Friday, October 21, 2011


FB = Fuck Buddy
FWB = Friends with Benefits

They seem to be basically the same thing, right? Someone with whom you have fun sexy times, but without the strings of a relationship/commitment. I think they're different.

"Buddy" is like a level of friendship. One can be a buddy but not a friend; however, one cannot be a friend without also being a buddy. If you're bored and want to go see a movie, you call up a buddy OR a friend. If you're going through a rough breakup and you just want to pour your heart out and cry, you call up a friend.

I feel I've had both in the past. The Fuck Buddy is one I simply cannot stand anymore. I've had this, and it worked on a weird level. We only saw each other every few months or so at the bar; sometimes we'd go home together, sometimes we wouldn't... it was what it was. We're still buddies and always have a smile and a hug (sometimes a bit of smoochin) when we run into each other, but there's not any plans made or communication otherwise - we aren't even Facebook Friends.

I want someone I can hang out and talk to before/after. Someone I can have an actual conversation with, and on topics covering much more than just favorite positions. Someone I can hang out with sometimes and not have sex, and that's okay. That's the Friend with Benefits: sometimes you have sex, sometimes you don't, but always, you're friends.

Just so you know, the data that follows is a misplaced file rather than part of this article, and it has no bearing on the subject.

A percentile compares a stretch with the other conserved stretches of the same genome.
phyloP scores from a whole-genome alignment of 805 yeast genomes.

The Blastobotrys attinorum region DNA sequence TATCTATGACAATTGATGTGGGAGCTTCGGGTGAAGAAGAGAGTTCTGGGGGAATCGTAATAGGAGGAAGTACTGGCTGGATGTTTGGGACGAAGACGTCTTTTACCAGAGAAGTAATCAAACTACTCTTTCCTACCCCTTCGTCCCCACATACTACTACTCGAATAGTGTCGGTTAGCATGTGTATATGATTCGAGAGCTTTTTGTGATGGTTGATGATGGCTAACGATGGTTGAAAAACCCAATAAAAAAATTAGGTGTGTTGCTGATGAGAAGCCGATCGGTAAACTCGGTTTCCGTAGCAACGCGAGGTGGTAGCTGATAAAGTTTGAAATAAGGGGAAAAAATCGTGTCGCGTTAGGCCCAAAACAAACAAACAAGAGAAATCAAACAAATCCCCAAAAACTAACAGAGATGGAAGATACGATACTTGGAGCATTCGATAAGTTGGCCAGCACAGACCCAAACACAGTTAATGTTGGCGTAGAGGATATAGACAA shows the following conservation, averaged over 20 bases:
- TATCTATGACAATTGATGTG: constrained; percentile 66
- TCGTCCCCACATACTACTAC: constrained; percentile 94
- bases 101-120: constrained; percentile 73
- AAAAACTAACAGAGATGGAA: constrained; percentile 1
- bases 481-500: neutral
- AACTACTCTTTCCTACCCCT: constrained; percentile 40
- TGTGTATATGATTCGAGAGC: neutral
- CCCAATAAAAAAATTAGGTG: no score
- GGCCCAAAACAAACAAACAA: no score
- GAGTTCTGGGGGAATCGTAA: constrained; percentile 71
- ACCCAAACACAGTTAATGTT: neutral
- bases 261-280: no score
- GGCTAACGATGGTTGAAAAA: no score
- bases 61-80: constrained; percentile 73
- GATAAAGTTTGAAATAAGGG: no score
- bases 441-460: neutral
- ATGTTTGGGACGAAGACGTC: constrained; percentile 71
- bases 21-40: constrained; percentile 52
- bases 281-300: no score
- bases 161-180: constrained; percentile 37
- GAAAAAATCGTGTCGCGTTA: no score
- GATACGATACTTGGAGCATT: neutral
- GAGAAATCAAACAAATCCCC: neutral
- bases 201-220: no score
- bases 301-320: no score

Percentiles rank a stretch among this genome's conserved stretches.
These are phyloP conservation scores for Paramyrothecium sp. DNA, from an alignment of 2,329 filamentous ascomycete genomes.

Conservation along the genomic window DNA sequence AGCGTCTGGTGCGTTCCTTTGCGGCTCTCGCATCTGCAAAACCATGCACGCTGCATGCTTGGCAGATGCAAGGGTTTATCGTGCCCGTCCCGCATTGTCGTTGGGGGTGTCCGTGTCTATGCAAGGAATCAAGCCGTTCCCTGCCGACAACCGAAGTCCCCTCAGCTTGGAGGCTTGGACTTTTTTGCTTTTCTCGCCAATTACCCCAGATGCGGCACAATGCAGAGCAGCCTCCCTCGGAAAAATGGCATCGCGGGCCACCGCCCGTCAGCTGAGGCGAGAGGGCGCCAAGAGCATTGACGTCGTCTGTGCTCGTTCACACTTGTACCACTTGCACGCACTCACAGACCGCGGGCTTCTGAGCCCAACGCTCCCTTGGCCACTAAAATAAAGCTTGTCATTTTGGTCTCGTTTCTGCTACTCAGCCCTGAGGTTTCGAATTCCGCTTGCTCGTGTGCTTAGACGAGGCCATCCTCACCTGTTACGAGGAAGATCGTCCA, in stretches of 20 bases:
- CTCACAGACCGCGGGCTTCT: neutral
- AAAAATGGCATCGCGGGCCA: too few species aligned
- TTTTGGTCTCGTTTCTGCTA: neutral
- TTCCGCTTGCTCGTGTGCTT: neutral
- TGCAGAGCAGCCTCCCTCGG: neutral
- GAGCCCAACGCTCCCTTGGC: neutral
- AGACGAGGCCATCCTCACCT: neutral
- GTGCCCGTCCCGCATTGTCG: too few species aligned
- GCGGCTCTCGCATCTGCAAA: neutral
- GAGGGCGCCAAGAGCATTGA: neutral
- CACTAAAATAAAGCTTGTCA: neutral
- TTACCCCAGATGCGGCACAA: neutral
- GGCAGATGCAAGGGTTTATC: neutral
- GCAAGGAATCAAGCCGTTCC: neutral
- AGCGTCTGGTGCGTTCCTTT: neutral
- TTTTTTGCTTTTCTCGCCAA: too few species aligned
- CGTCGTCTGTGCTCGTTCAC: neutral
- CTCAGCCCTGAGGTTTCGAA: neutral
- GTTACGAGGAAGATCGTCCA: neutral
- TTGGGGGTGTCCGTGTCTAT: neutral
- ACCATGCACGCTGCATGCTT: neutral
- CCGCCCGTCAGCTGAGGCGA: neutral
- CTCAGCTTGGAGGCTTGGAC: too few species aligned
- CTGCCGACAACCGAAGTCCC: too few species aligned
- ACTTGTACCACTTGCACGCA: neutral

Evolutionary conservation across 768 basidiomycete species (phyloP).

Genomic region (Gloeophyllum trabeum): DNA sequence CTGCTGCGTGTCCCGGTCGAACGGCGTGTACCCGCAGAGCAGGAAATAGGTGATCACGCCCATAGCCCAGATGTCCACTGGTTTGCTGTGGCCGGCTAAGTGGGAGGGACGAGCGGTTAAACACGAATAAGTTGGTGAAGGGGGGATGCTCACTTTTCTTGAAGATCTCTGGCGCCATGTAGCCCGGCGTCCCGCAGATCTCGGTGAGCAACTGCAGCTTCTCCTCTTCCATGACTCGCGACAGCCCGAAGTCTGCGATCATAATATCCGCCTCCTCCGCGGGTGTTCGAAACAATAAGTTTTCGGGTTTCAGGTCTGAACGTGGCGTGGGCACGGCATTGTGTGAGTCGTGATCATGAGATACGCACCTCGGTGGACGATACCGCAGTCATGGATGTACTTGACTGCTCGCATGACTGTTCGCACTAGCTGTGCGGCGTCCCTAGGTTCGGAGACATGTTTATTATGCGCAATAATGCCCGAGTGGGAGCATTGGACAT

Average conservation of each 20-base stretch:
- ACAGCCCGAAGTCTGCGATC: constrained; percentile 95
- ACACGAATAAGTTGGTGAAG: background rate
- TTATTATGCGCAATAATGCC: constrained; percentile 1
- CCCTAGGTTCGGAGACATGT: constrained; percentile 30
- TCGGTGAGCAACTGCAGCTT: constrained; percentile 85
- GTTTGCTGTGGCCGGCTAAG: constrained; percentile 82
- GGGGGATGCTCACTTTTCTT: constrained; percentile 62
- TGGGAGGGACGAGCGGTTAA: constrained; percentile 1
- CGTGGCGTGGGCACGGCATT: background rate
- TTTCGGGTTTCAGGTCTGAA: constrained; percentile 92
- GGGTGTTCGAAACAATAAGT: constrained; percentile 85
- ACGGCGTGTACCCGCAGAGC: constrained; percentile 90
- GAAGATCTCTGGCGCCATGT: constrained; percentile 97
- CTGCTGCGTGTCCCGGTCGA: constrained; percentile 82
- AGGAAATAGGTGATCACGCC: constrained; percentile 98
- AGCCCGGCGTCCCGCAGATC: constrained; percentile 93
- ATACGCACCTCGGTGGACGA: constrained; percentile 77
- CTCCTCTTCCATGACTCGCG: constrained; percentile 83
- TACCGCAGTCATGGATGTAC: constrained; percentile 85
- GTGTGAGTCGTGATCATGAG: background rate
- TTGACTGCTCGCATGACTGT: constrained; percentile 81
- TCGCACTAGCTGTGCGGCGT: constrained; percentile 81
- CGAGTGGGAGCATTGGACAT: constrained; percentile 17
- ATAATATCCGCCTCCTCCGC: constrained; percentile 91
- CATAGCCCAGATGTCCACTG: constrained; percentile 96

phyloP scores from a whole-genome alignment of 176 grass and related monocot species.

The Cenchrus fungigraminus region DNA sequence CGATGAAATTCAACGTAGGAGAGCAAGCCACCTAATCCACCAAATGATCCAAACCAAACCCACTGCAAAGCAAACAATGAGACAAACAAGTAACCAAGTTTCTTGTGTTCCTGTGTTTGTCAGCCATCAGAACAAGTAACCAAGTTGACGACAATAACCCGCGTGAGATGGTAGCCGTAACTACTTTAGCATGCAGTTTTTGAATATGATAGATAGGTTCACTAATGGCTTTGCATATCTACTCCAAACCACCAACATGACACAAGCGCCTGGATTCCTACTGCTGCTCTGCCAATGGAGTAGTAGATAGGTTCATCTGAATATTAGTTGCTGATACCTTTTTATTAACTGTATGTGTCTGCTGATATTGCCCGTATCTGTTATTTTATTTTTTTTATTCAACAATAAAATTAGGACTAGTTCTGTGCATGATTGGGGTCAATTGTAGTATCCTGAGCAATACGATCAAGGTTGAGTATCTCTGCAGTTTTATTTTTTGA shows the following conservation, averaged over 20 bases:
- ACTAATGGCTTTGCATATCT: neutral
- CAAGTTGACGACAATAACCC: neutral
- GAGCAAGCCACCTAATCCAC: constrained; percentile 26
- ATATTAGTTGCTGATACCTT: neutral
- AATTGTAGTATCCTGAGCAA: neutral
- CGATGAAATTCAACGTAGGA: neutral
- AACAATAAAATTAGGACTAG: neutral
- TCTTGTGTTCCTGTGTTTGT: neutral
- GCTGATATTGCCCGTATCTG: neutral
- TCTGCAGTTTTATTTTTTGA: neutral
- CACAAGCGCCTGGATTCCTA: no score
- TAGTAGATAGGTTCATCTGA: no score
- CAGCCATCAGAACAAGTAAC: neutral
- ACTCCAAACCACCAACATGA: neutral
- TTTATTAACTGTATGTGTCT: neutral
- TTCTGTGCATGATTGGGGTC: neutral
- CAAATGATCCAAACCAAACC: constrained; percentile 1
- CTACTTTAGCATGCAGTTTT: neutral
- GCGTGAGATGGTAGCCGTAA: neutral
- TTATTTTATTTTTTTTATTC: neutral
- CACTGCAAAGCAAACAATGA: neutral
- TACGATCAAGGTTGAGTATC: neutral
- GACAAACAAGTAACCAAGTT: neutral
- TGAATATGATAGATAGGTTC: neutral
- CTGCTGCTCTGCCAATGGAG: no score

It's a fine line, and a frustrating one. I recently came to a Friends with Benes agreement with someone, but I feel like the more we F, the less we're F.

Why do I think I want these kinds of situations? Is it because I've given up on finding love? Or is it because sometimes I just want some good ol' bonkin', and I like not having to answer to anyone?

Over the years, I've heard several times about a chemical that is released in women during sex that is the same chemical released during childbirth that causes the bonding between mother and baby. I have long since figured that was the reason women typically aren't as good at one night stands as guys tend to be - we can't help it! Our chemicals make us feel connected to you once we've humped you!

Thinking about this recently in relation to my own situation, I decided to ... what's the word? That thing we used to do in school when we had to write a paper? Oh yeah: RESEARCH. Although I didn't do it in the old-school way; nope, I ended up on wikipedia. What? It's totally legit! Right? RIGHT?

What I learned from this possibly factual resource is

  1. The chemical is called oxytocin
  2. It is released in both men and women
  3. It's released "in large amounts" during childbirth and also when the nipples are stimulated (breast feeding!)
  4. It's mostly known for being in women because quite frankly, the male orgasm is not a mystery so nobody studies it, really. Most of the studies (totally scientific, I'm sure) have been done on women because we are TOTALLY MYSTERIOUS. Woooo! Also apparently women release a lot more of it.
  5. It might only happen at orgasm, which means if your partner doesn't bring you to that point, there isn't a significant release, soooo it shouldn't matter.